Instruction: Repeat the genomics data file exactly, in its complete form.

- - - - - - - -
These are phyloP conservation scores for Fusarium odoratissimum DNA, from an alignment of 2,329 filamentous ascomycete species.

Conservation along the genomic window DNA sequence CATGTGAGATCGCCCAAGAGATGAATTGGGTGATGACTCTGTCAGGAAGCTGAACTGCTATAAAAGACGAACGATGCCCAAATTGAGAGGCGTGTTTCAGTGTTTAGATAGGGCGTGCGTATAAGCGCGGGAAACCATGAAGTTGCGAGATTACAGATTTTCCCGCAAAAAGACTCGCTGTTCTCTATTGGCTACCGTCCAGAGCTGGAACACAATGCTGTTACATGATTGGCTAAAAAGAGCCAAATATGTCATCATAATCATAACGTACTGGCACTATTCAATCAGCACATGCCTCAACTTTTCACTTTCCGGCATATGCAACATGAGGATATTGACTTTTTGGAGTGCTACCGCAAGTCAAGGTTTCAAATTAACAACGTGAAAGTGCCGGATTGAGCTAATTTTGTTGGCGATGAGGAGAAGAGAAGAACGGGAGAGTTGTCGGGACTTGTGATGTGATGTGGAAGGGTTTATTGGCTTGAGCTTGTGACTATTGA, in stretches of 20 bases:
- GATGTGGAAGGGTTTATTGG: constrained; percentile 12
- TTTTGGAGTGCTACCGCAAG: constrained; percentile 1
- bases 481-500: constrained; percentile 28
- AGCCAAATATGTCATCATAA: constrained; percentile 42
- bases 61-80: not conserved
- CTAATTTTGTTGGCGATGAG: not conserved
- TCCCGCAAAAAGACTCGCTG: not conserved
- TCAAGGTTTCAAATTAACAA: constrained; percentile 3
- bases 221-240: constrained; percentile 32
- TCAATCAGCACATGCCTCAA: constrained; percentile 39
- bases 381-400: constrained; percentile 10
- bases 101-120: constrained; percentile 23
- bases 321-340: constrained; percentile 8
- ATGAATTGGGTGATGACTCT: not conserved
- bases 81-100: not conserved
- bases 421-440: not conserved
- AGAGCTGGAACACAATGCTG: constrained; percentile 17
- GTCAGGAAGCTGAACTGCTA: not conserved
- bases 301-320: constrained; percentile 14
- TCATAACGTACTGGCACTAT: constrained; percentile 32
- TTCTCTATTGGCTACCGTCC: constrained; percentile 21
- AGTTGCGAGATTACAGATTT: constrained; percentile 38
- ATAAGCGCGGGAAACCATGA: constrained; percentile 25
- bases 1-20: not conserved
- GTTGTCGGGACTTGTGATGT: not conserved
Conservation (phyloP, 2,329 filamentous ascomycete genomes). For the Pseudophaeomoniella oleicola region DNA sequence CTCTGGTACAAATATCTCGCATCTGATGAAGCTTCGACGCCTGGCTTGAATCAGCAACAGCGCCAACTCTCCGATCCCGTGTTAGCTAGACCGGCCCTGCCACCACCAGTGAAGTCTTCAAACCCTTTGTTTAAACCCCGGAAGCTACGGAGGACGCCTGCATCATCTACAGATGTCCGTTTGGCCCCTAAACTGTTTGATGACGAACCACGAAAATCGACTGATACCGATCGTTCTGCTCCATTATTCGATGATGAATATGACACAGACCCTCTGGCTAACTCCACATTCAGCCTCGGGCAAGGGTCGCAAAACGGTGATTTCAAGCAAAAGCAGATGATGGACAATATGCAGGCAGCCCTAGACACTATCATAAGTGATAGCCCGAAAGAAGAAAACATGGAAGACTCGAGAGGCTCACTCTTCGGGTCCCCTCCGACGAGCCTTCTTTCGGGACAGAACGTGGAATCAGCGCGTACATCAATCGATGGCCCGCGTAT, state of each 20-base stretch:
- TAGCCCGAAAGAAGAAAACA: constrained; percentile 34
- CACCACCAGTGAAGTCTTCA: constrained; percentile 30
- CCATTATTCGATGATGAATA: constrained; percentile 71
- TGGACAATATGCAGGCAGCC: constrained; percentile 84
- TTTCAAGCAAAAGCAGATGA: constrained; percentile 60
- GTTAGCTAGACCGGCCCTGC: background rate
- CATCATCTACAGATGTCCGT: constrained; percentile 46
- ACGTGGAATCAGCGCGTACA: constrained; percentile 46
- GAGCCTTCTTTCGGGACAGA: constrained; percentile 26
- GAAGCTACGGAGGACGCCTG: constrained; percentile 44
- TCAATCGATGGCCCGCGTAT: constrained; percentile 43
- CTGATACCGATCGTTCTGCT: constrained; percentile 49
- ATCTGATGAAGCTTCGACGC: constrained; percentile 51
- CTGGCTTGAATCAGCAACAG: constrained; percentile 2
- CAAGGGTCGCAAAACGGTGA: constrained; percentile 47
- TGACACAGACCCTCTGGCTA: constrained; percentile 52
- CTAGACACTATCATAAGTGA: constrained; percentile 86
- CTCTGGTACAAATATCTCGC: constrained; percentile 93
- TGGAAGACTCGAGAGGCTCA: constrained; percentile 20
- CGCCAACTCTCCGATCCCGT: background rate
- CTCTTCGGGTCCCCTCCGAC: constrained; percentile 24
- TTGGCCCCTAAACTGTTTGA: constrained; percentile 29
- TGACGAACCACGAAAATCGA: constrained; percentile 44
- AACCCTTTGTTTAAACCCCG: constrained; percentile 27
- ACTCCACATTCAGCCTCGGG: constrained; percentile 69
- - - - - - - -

These are phyloP conservation scores for Fusarium odoratissimum DNA, from an alignment of 2,329 filamentous ascomycete species.

Conservation along the genomic window DNA sequence CATGTGAGATCGCCCAAGAGATGAATTGGGTGATGACTCTGTCAGGAAGCTGAACTGCTATAAAAGACGAACGATGCCCAAATTGAGAGGCGTGTTTCAGTGTTTAGATAGGGCGTGCGTATAAGCGCGGGAAACCATGAAGTTGCGAGATTACAGATTTTCCCGCAAAAAGACTCGCTGTTCTCTATTGGCTACCGTCCAGAGCTGGAACACAATGCTGTTACATGATTGGCTAAAAAGAGCCAAATATGTCATCATAATCATAACGTACTGGCACTATTCAATCAGCACATGCCTCAACTTTTCACTTTCCGGCATATGCAACATGAGGATATTGACTTTTTGGAGTGCTACCGCAAGTCAAGGTTTCAAATTAACAACGTGAAAGTGCCGGATTGAGCTAATTTTGTTGGCGATGAGGAGAAGAGAAGAACGGGAGAGTTGTCGGGACTTGTGATGTGATGTGGAAGGGTTTATTGGCTTGAGCTTGTGACTATTGA, in stretches of 20 bases:
- GATGTGGAAGGGTTTATTGG: constrained; percentile 12
- TTTTGGAGTGCTACCGCAAG: constrained; percentile 1
- bases 481-500: constrained; percentile 28
- AGCCAAATATGTCATCATAA: constrained; percentile 42
- bases 61-80: not conserved
- CTAATTTTGTTGGCGATGAG: not conserved
- TCCCGCAAAAAGACTCGCTG: not conserved
- TCAAGGTTTCAAATTAACAA: constrained; percentile 3
- bases 221-240: constrained; percentile 32
- TCAATCAGCACATGCCTCAA: constrained; percentile 39
- bases 381-400: constrained; percentile 10
- bases 101-120: constrained; percentile 23
- bases 321-340: constrained; percentile 8
- ATGAATTGGGTGATGACTCT: not conserved
- bases 81-100: not conserved
- bases 421-440: not conserved
- AGAGCTGGAACACAATGCTG: constrained; percentile 17
- GTCAGGAAGCTGAACTGCTA: not conserved
- bases 301-320: constrained; percentile 14
- TCATAACGTACTGGCACTAT: constrained; percentile 32
- TTCTCTATTGGCTACCGTCC: constrained; percentile 21
- AGTTGCGAGATTACAGATTT: constrained; percentile 38
- ATAAGCGCGGGAAACCATGA: constrained; percentile 25
- bases 1-20: not conserved
- GTTGTCGGGACTTGTGATGT: not conserved
Conservation (phyloP, 2,329 filamentous ascomycete genomes). For the Pseudophaeomoniella oleicola region DNA sequence CTCTGGTACAAATATCTCGCATCTGATGAAGCTTCGACGCCTGGCTTGAATCAGCAACAGCGCCAACTCTCCGATCCCGTGTTAGCTAGACCGGCCCTGCCACCACCAGTGAAGTCTTCAAACCCTTTGTTTAAACCCCGGAAGCTACGGAGGACGCCTGCATCATCTACAGATGTCCGTTTGGCCCCTAAACTGTTTGATGACGAACCACGAAAATCGACTGATACCGATCGTTCTGCTCCATTATTCGATGATGAATATGACACAGACCCTCTGGCTAACTCCACATTCAGCCTCGGGCAAGGGTCGCAAAACGGTGATTTCAAGCAAAAGCAGATGATGGACAATATGCAGGCAGCCCTAGACACTATCATAAGTGATAGCCCGAAAGAAGAAAACATGGAAGACTCGAGAGGCTCACTCTTCGGGTCCCCTCCGACGAGCCTTCTTTCGGGACAGAACGTGGAATCAGCGCGTACATCAATCGATGGCCCGCGTAT, state of each 20-base stretch:
- TAGCCCGAAAGAAGAAAACA: constrained; percentile 34
- CACCACCAGTGAAGTCTTCA: constrained; percentile 30
- CCATTATTCGATGATGAATA: constrained; percentile 71
- TGGACAATATGCAGGCAGCC: constrained; percentile 84
- TTTCAAGCAAAAGCAGATGA: constrained; percentile 60
- GTTAGCTAGACCGGCCCTGC: background rate
- CATCATCTACAGATGTCCGT: constrained; percentile 46
- ACGTGGAATCAGCGCGTACA: constrained; percentile 46
- GAGCCTTCTTTCGGGACAGA: constrained; percentile 26
- GAAGCTACGGAGGACGCCTG: constrained; percentile 44
- TCAATCGATGGCCCGCGTAT: constrained; percentile 43
- CTGATACCGATCGTTCTGCT: constrained; percentile 49
- ATCTGATGAAGCTTCGACGC: constrained; percentile 51
- CTGGCTTGAATCAGCAACAG: constrained; percentile 2
- CAAGGGTCGCAAAACGGTGA: constrained; percentile 47
- TGACACAGACCCTCTGGCTA: constrained; percentile 52
- CTAGACACTATCATAAGTGA: constrained; percentile 86
- CTCTGGTACAAATATCTCGC: constrained; percentile 93
- TGGAAGACTCGAGAGGCTCA: constrained; percentile 20
- CGCCAACTCTCCGATCCCGT: background rate
- CTCTTCGGGTCCCCTCCGAC: constrained; percentile 24
- TTGGCCCCTAAACTGTTTGA: constrained; percentile 29
- TGACGAACCACGAAAATCGA: constrained; percentile 44
- AACCCTTTGTTTAAACCCCG: constrained; percentile 27
- ACTCCACATTCAGCCTCGGG: constrained; percentile 69